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Yankee Pot Roast
  • Most Underrated Vice-Presidents: Henry Wallace

    Henry Wallace (33rd Vice President, 1941-1945) is the overlooked middle child of FDR's vice presidents three, the Jan Brady to John Nance Garner's adorable Cindy and Harry Truman's adored Marcia.

    Though the VP was little more than a figurehead in Wallace’s time, he didn't just sit on his ass and play golf, breaking the occasional tie in the Senate. Roosevelt put him to work, as chairman of the Board of Economic Warfare (BEW) and of the Supply Priorities and Allocations Board (SPAB) in 1941, both of which turned out to be influential positions in World War II. Thankfully, no VP since has had such power over doling out contracts during wartime. We’ve really dodged a bullet there.

    Wallace was a strident Liberal who criticized the perpetrators of race riots in Detroit (during times of segregation), suggesting that it was difficult to fight the Nazis while condoning bigotry. And his 1943 goodwill tour of Latin America shored up support for the U.S. against the axis powers in WWII.

    His outspokenness and public feuds with other officials ultimately cost him a shot at being president. In an effort to appease the Conservative side of his party, Roosevelt (widely assumed by the Democrats to be too ill to complete a fourth term if re-elected) stripped Wallace of his posts and abandoned him for Marcia, er, Truman in 1944.

    Brought to you by Yankee Pot Roast and Underrated: The Yankee Pot Roast Book of Awesomely Underappreciated Stuff.

    See also: Dan Quayle, George Clinton

    Tags: Franklin Roosevelt, Harry Truman
  • Most Underrated Vice-Presidents: George Clinton

    No, this George Clinton (4th Vice President, 1805-1812) did not descend in funkadelic fashion upon the White House. However, this George Clinton did pack some funk of his own.

    He's one of only two men to date so good at being sidekicks that they served under two presidents: Thomas Jefferson and James Madison. George Clinton was Robert Horry before the real Big Shot Rob was knocking down threes as the Sixth Man on seven NBA championship teams.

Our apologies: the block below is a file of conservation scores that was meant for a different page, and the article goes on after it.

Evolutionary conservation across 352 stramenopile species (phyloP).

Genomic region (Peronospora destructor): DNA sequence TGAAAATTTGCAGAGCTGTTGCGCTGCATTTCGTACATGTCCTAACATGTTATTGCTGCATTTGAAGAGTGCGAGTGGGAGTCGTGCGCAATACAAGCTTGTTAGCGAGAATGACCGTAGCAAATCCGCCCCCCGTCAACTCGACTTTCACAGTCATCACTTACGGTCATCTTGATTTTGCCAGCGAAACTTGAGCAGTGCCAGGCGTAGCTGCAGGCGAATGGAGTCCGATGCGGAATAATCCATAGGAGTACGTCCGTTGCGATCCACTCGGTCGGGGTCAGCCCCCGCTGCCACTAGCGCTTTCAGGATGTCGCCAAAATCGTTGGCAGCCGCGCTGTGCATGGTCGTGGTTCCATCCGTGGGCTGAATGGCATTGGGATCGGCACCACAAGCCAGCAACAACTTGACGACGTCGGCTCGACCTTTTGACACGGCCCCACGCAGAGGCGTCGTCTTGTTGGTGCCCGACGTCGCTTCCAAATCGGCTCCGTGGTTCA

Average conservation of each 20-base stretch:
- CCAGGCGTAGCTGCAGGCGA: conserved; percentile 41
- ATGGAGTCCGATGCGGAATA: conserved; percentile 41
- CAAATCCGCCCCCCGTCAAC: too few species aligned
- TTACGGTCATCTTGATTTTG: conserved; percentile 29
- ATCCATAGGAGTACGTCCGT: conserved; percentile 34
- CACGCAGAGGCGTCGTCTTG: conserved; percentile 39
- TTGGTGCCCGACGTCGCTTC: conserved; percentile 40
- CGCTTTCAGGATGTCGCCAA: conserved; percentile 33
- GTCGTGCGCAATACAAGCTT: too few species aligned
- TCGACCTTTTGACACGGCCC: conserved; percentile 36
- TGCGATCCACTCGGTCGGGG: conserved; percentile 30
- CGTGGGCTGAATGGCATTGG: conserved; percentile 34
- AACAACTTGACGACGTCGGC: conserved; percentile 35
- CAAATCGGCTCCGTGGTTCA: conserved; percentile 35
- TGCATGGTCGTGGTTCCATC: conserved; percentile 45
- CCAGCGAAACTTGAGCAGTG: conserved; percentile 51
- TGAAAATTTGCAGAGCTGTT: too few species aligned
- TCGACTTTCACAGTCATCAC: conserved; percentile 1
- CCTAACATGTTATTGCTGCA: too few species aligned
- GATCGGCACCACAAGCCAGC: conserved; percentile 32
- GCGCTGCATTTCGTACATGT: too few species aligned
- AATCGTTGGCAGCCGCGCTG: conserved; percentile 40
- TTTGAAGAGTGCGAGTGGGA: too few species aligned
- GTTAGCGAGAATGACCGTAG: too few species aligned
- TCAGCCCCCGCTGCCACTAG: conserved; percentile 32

G.C. practically invented patriotism: When the Founding Fathers were ratifying the Constitution, Clinton said, "Yes, yes, this document of governance is fine and dandy for managing these united states, but how about a motherfucking bill guaranteeing my motherfucking rights as a citizen? Eh?"

    Yup, he would not sign his Hancock until the Bill of Rights was added to it. And then, this cool cat says, "What's with all the high taxes we're paying?" To keep taxes down, he seized and sold and sold the property of British loyalists. Fucking Tory motherfuckers.

    That same Bill of Rights has helped pave the way for our pursuit of funk so deep we could cave the roof in.

    Thanks, George!

    Brought to you by Yankee Pot Roast and Underrated: The Yankee Pot Roast Book of Awesomely Underappreciated Stuff.

    See also: Dan Quayle

    Tags: James Madison, Thomas Jefferson
  • Most Underrated Vice-Presidents: Dan Quayle

    In honor of misunderestimations flying rampantly around tonight's vice-presidential debate, we asked Geoff Wolinetz, Nick Jezarian and Josh Abraham — editors of the hilariously funny Yankee Pot Roast and authors of Underrated: The Yankee Pot Roast Book of Awesomely Underappreciated Stuff — to count down some of the most underrated veeps, which we'll be featuring as the world spends the next few days trying to make sense of the Palin/Biden debate.

    Poor ol' James Danforth Quayle (44th Vice President, 1989-1993).

    Sure, he's no Jack Kennedy, and, frankly, he wasn't much of a vice-president.

    His biggest political fight was an attack on Murphy Brown — which he lost. But he is, technically, underrated because he took a whole lot of crap from the media for being a moron, and, upon his exit from the political stage, it looked like his only legacy was that of being the hands-down stupidest person ever to be elected to office.

    But… uh… in hindsight… the depths of electable stupidity can be plumbed much, much lower. So what, he misspelled "potato" and completely bungled-slash-proved the concept of a mind being a terrible thing to waste. Those are actually kind of insignificant. You cannot misspell your way into war, recession, global warming, and worldwide contempt.

    And, hey, even though Quayle thought Mars was about as far from the sun as earth, at least he was a moron who believed in science.

    And as far as Veeps go, which is worse: innocent stupidity or willful malfeasance?

    Tags: Dan Quayle